]. PRR is a simple method in that the set of elemental images is drawn point by point to retrace the display image. This method can be easily implemented, but it is unsuitable for real-time processing due to the heavy computation requirement. MVR treats the process of rendering a set of perspective images as a unit, and generates each elemental image by computer graphics such as OpenGL graphics library [10

10. R. Fernando, GPU Gems: Programming Techniques, Tips and Tricks for Real-Time Graphics (Addison-Wesley, 2004).

]. However, it is influenced by the number of elemental lenses and the data size of 3D object. Although a method using Octree for structuring 3D object data before applying MVR in an effort to enhance the processing efficiency has been proposed, the real-time rendering for a large 3D volume data has not been demonstrated [11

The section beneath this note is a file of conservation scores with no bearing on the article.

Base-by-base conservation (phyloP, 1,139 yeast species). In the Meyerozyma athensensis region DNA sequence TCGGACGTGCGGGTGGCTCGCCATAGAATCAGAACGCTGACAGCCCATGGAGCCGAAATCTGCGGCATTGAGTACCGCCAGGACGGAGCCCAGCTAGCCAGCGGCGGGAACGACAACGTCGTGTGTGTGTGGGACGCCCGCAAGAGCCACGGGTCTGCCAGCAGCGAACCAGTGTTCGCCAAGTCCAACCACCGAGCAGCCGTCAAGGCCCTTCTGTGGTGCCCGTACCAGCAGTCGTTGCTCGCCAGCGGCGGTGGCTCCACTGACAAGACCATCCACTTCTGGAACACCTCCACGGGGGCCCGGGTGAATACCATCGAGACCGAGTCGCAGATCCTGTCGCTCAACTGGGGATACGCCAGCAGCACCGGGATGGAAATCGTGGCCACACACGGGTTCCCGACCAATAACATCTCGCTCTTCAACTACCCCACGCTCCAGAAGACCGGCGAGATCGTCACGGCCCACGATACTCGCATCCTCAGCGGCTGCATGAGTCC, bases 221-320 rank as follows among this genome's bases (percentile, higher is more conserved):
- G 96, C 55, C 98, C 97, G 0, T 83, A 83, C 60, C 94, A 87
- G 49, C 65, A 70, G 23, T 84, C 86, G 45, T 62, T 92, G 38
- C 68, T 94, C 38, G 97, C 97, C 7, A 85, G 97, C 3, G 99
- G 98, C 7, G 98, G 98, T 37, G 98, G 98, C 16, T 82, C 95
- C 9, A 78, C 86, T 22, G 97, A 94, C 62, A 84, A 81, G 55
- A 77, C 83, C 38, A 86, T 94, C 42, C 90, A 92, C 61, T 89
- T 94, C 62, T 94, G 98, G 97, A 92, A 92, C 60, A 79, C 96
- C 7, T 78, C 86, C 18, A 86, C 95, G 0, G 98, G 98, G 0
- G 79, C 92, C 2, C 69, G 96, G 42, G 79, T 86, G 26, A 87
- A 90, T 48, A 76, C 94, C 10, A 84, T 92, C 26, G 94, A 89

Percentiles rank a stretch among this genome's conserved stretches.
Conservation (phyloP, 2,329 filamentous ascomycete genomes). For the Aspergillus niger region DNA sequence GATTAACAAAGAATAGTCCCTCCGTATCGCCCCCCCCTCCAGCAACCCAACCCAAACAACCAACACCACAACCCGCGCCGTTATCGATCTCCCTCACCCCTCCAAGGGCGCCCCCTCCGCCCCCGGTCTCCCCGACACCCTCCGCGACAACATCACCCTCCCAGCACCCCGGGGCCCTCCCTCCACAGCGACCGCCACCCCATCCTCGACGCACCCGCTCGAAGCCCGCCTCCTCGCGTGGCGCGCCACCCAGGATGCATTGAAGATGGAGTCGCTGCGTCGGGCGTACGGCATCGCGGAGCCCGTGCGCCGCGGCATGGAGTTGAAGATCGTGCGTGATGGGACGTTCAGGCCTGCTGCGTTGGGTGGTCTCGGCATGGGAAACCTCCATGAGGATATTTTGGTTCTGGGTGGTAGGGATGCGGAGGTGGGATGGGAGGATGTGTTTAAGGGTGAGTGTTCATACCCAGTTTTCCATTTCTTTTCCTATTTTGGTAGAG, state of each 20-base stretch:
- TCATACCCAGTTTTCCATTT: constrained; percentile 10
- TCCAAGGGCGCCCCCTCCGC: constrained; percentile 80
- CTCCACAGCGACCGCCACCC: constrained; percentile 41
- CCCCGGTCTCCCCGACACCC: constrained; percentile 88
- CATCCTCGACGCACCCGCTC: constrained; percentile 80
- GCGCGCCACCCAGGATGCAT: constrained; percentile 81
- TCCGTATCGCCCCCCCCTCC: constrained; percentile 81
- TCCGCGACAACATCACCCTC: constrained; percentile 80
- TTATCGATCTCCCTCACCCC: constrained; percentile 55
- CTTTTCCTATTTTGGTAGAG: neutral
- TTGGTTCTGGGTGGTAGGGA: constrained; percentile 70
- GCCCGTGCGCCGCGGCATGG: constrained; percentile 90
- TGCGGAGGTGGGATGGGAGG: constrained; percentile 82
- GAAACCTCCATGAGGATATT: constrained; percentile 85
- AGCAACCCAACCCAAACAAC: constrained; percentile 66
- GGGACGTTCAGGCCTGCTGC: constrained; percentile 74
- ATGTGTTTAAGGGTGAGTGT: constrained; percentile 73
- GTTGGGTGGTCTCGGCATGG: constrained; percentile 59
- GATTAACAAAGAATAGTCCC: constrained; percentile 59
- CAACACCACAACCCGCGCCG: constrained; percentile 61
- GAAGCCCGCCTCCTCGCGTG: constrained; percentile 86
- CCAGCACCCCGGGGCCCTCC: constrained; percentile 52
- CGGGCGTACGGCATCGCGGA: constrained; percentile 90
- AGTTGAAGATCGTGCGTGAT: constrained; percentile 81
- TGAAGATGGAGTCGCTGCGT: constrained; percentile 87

11. Y.-H. Jang, C. Park, J.-S. Jung, J.-H. Park, N. Kim, J.-S. Ha, and K.-H. Yoo, “Integral imaging pickup method of bio-medical data using GPU and Octree,” J. Korea Contents Assoc. 10(6), 1–9 (2010). [CrossRef]

]. PGR uses the viewing characteristics of focused mode where each elemental lens appears as a pixel to the observer. In PGR a set of elemental images is obtained from the imaginary scenes observed in a certain direction which are renamed directional scenes. The number of directional scenes is the same as that of the display pixels in the elemental lens area, and the directions correspond to the vector from each display pixel to the center of the corresponding elemental lens. Therefore, the elemental image generation is faster and less affected by the numbers of elemental lenses and 3D object polygons. However, PGR can only be used in the focused mode, not in other display modes. VVR is similar to PGR with regard to the elemental image generation using directional scenes. The larger the size of elemental images is the more directional scenes have to be generated. Hence the computation speed of the elemental images becomes slow. This method can also suffer from distortion of the displayed 3D images.